Platform: Getting training on to company timetables - The only way for the PR industry to maintain high professional standards is to invest in proper training, says David Lake

Discouraged and puzzled - that’s how I felt about the results of PR Week’s recent survey showing that 50 per cent of in-house staff and almost two thirds of consultancy employees received no structured training.

Discouraged and puzzled - that’s how I felt about the results of PR

Week’s recent survey showing that 50 per cent of in-house staff and

almost two thirds of consultancy employees received no structured

training.



Today’s most successful businesses have come to recognise that it is

their people that make a difference. So what is it about the PR industry

that leaves it so wedded to the idea of on-the-job training?



What PR staff really need is a thorough training programme that engages

in the minute detail that is at the heart of our work. PR staff need

strong interpersonal skills, first-class counselling abilities and good

technical skills underpinned by a clear understanding of the needs and

motives of the media.



Only then can they be expected to achieve excellence in the execution of

programmes for their clients by working with imagination and initiative

and striving for continual improvement. And they have got to do all of

this while maintaining a healthy irreverence which will secure the much

needed independence and objectivity that is the hallmark of the best

consultant.



Judging by the ill-informed response of too many of the interview

candidates I meet - some alarmingly senior - most of the industry still

seems to be living in the vain hope that employees will ’pick up’ on how

the media operates.



Small wonder then that so many PR practitioners are surprised that

journalists are offhand with them. Too few consultants really understand

what is going on and as a result, too many remain oblivious to the fact

they’ve rung up just as a journalist is trying to finish a piece for an

evening deadline.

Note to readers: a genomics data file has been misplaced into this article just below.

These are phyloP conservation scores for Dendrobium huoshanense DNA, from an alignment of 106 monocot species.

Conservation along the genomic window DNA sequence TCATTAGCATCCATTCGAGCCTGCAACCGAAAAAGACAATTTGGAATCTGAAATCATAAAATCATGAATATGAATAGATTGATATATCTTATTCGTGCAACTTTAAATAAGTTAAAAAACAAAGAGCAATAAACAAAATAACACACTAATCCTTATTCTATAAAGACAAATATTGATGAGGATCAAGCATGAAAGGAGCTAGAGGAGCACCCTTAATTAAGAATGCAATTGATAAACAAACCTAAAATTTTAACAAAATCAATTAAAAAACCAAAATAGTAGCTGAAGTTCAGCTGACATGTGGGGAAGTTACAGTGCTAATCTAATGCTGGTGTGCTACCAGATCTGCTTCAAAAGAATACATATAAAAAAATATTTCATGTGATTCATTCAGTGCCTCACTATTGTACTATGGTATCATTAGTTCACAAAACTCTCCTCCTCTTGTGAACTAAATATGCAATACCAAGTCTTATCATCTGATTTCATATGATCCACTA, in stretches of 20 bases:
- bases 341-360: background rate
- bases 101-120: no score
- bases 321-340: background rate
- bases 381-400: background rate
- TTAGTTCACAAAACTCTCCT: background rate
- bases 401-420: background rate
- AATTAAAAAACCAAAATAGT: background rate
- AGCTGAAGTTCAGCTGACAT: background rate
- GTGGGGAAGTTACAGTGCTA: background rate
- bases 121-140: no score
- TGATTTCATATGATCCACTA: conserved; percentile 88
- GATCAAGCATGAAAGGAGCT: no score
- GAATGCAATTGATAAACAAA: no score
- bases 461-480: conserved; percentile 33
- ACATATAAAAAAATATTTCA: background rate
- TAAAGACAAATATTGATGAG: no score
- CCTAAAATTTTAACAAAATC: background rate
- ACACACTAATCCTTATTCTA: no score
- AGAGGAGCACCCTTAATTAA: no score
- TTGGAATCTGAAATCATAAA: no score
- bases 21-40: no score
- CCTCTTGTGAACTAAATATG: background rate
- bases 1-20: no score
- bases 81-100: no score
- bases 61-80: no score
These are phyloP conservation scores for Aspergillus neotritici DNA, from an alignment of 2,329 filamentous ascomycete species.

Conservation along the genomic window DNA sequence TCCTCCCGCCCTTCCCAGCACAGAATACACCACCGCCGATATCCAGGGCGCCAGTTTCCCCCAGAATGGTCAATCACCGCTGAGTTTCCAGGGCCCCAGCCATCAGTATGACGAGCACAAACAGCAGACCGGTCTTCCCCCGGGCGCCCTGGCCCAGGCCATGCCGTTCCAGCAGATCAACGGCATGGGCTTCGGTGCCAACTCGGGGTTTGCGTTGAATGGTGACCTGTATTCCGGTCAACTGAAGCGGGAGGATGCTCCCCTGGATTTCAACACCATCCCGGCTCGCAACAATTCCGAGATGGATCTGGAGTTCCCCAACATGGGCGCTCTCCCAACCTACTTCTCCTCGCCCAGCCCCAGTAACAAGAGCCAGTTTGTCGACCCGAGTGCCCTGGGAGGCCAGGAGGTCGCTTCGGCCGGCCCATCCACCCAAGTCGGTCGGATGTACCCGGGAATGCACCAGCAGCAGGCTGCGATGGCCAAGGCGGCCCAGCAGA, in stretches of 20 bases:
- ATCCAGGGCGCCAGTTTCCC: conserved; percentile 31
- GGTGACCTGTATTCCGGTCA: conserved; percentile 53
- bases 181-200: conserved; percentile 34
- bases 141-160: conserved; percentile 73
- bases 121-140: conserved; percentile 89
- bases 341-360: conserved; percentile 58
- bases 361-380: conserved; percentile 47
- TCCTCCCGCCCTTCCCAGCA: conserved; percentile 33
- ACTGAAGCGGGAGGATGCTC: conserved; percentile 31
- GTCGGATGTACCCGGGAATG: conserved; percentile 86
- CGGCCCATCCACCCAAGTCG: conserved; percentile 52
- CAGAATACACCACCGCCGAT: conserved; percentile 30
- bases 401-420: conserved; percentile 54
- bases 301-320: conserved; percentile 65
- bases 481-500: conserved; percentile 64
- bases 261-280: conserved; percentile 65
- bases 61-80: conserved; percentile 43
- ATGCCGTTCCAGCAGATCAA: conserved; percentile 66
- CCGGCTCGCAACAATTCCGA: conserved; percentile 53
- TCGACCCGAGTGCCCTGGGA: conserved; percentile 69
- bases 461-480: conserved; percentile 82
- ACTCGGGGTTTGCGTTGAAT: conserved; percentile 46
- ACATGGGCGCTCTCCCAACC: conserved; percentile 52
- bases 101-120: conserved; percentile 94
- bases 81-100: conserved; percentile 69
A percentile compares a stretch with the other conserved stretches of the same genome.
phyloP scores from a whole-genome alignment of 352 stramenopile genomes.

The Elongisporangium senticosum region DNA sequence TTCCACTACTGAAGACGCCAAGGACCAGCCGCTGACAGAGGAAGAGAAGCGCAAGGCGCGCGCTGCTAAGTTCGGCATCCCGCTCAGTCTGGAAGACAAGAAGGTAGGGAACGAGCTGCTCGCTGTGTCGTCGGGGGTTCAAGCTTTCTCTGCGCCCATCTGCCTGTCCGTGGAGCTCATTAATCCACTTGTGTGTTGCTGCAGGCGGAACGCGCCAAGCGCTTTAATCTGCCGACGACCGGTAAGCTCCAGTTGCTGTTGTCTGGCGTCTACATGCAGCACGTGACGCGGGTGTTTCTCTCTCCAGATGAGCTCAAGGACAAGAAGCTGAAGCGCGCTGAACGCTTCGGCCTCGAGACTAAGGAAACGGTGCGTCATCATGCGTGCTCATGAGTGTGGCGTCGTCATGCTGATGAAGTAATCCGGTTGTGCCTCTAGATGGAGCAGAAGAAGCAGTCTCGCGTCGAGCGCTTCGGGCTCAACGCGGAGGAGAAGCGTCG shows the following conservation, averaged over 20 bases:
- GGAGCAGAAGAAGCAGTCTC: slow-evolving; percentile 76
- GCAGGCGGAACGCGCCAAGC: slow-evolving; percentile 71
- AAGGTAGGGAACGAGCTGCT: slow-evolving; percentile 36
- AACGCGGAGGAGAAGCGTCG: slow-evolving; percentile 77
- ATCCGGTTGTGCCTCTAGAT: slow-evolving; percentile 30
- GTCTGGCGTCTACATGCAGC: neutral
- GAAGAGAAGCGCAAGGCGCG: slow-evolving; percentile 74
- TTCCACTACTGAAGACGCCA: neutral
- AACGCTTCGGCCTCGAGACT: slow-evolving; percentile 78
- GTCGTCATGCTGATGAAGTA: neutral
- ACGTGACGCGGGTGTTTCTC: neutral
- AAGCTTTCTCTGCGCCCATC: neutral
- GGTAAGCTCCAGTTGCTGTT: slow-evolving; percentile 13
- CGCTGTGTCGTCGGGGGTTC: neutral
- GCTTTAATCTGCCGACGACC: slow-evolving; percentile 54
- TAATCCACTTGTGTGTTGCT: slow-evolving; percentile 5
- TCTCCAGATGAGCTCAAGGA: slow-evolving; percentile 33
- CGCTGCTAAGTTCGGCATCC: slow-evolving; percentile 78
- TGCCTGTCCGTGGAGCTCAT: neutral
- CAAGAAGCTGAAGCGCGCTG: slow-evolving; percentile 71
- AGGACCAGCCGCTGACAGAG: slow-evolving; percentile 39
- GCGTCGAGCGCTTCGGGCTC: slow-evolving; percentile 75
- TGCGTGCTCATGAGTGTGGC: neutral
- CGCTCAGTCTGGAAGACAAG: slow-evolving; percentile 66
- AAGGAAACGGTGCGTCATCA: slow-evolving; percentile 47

But the problem of timing is not the end of the story. Because the art

of effective story selling is rarely taught in the industry, too many PR

people take their client’s point of view and ignore the journalist’s

need. Poor sales technique undermines many a good story. The PR industry

owes it to its clients - and the media with whom it works - to do

better.



So why don’t PR staff get properly trained in media relations? Every

conversation I’ve had on the subject comes back to cost, but it

shouldn’t.



Doing a good training job in this area doesn’t have to be expensive.



There are many training activities that employers could and should

consider.



Firstly they should offer site visits to newspapers and TV stations so

that PR staff get to know how the media operates, the kind of stories

they’re looking for and the different deadlines they work to. Employers

could also invite journalists to come and give talks, so that staff can

see things from a journalist’s perspective.



Any ex-journalists within consultancies could be used to set up training

sessions where ’inside’ knowledge can be imparted to others, or they

could set up role play ’interview’ sessions, so PR staff can see story

angles from a journalist’s point of view.



Staff should also be made responsible for keeping on top of media

developments, and for spreading learning among their colleagues.



Finally, experienced staff should help newcomers think in pictures and

dig out those all-important examples, case histories and anecdotes from

reluctant clients.



Training in this most traditional area of the PR profession needs the

most up-to-date techniques - and, if you plan it right, that should mean

more mouth than money.



David Lake is managing director of Countrywide Porter Novelli in

Banbury.



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